Updated: Jul 18, 2022
London Craft Week (LCW) is an annual event that showcases exceptional British (and International) craftsmanship by providing a rare opportunity for the public to discover and interact with artisans in different fields.
As someone who appreciates the amount of effort that goes into artisanry, I definitely took this opportunity to participate in quite a couple of talks, demonstrations, and events.
With the event has come to an end now, I thought it would be an excellent idea to share with you an edit of highlighted moments of LCW, which I consider to be fascinating or even eye-opening to participate in.Please enjoy.
English Cut: A Lesson in Bespoke in Partnership with Carnet & Harris Tweed
To start off, one of the most intriguing events I've attended is English Cut's demonstration on how the house's bespoke garments are made, as well as a discussion on some tailoring techniques.
For those of you who aren't familiar with English Cut, the brand is actually one of the newest tailors in town which specializes in the British 'Drape' cut.
This is no surprise, especially considering both the co-director (Paul ‘Griff’ Griffiths) and the creative director (Karl Matthews) both worked under Anderson & Sheppard at some point.
What differs from their house cut with A&S, then, is that they cut their jackets shorter and trousers slimmer so that they could appeal to younger clients as well; something which I found to be relatively common with newer tailors these days, especially with newer Neapolitan tailors.
This is by no means an attempt to be a 'cheap' version of A&S, however, as the starting point of its bespoke service is at £4500 (including VAT); making it not that much of a difference from the row tailor itself.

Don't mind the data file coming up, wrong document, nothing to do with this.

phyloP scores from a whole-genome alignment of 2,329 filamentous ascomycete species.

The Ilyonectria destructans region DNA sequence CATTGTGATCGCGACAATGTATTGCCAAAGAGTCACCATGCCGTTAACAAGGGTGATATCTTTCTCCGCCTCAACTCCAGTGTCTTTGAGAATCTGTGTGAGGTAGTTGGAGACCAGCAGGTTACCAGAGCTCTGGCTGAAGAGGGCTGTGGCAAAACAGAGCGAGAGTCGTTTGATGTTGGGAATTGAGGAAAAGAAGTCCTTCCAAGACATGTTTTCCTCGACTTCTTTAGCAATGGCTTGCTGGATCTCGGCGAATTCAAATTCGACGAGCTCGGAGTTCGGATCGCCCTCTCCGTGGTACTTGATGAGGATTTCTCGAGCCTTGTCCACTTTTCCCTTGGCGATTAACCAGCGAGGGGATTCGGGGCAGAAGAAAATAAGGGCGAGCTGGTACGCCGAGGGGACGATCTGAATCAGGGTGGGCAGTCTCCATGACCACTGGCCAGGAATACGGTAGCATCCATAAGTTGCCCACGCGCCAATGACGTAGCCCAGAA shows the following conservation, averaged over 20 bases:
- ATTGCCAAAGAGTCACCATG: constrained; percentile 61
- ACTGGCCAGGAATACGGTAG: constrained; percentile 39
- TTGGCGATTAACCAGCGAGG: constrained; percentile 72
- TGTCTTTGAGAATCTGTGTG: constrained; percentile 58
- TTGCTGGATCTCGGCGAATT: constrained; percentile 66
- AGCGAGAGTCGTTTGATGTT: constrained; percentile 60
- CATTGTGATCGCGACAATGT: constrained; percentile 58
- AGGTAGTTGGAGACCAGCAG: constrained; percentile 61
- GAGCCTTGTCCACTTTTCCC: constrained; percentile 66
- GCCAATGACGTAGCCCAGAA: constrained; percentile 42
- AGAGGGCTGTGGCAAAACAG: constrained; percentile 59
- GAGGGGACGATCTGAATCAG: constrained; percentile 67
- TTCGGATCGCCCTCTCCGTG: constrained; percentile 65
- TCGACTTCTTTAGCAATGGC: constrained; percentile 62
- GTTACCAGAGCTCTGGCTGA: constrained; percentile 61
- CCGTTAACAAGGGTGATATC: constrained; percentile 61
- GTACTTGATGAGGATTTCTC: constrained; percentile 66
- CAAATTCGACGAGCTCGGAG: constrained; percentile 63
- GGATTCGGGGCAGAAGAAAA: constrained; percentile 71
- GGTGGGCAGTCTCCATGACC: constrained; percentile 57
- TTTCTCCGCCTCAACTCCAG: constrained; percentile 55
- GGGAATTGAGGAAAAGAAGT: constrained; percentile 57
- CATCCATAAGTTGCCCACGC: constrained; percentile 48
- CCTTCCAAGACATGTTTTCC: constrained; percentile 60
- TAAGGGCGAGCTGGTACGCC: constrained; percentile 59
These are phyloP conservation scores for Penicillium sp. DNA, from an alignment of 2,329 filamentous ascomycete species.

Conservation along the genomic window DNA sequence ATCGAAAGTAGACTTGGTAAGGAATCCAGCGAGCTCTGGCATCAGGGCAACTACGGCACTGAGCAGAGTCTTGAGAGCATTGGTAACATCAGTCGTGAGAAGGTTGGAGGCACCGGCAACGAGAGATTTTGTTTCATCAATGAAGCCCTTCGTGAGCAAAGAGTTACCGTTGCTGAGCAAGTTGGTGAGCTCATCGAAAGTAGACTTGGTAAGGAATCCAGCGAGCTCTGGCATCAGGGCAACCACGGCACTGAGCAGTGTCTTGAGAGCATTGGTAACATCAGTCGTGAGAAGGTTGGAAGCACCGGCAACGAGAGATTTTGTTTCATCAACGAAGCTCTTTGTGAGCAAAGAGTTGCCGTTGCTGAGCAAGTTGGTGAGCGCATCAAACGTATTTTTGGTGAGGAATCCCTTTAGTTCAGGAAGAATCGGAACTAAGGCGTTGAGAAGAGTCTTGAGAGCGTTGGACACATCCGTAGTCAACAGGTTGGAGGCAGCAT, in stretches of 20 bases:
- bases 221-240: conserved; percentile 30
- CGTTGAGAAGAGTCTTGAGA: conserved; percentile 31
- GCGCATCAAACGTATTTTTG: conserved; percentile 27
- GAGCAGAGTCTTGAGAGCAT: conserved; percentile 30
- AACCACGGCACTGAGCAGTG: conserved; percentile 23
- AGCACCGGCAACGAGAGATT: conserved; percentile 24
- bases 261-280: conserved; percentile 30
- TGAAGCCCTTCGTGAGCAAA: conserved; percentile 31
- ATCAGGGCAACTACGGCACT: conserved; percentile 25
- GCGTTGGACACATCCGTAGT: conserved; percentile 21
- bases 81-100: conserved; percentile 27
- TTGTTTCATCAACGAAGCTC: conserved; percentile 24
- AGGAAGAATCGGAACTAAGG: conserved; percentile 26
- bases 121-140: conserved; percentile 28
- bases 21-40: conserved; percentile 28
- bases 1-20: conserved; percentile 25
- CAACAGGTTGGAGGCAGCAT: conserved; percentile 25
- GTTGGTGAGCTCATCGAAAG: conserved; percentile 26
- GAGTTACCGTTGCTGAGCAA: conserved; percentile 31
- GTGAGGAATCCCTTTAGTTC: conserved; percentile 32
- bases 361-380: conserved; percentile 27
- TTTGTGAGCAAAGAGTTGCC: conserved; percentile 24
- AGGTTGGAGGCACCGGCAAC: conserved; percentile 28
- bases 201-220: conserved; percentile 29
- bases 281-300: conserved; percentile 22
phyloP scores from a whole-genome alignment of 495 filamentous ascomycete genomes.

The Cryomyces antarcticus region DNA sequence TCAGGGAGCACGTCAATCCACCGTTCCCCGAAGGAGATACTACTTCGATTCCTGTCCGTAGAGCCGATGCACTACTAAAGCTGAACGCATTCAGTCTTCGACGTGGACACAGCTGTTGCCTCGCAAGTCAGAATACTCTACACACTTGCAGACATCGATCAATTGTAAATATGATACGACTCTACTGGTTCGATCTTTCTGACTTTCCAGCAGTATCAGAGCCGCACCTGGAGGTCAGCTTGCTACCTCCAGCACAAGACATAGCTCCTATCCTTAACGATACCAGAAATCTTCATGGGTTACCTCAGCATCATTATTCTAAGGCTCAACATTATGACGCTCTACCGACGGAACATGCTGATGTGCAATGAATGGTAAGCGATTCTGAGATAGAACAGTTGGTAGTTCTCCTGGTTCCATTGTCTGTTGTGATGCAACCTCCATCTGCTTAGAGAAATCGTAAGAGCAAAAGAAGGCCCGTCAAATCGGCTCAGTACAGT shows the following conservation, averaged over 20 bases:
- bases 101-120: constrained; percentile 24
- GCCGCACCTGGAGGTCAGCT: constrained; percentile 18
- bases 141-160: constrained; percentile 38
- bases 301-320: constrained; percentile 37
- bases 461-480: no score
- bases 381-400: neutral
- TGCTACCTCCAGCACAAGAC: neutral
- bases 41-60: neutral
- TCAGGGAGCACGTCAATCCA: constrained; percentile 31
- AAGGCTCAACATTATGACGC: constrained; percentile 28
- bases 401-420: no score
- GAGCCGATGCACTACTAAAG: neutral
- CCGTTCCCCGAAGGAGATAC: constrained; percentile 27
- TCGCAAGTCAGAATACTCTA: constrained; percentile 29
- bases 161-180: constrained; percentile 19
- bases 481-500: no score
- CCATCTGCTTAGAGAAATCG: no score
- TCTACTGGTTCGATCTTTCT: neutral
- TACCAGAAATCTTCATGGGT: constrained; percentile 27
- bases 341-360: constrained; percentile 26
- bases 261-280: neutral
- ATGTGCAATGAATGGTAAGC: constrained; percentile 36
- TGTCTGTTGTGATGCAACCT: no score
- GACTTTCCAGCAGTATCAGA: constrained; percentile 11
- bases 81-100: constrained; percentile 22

On a different note, I should also point out that what makes the house distinguishable is its MTM service.
At first glance, starting at £1500 for its bottom-tier MTM and £2250 for its top-tier MTM, the price point of the English Cut is certainly less competitive than other MTM brands in the market.
However, this has to be taken into consideration that the house is using a software called CAD to formulate a pattern for its clients after taking 20 measurements, just to ensure a higher level of precision; and this is all done in its workshop in Japan.
Based on what I've observed during the event, the make of the MTM garments is actually quite decent.
Despite there being some issues with exact pattern-matching (something that could still go wrong even if it's bespoke, depending on the tailor you are using), the lapels of the jacket roll rather beautifully, as demonstrated in the picture above.
I would perhaps recommend it more if the service was priced even less, especially considering you could get a bespoke suit, say, from Whitcomb & Shaftesbury, or one of those uprising Italian and Hongkongese tailors for a similar price.
That said, however, if you are very keen on the British Drape cut, English Cut is certainly a brand to keep an eye on.
Budd London Shirt-Cutting Masterclass
Elsewhere, Budd shirtmakers also hosted two events, namely a shirt-cutting masterclass and a leather craftsmanship presentation by some folks over at Tusting.
The former, without doubt, needs little introduction, given the obvious fact that it's one of the gold standards in the trade for its level of craftsmanship offering bespoke shirts since 1910.
So, with Budd's senior cutter Darren Tiernan being present to showcase the pattern-cutting process for its shirts, the event was certainly one that I couldn't miss out.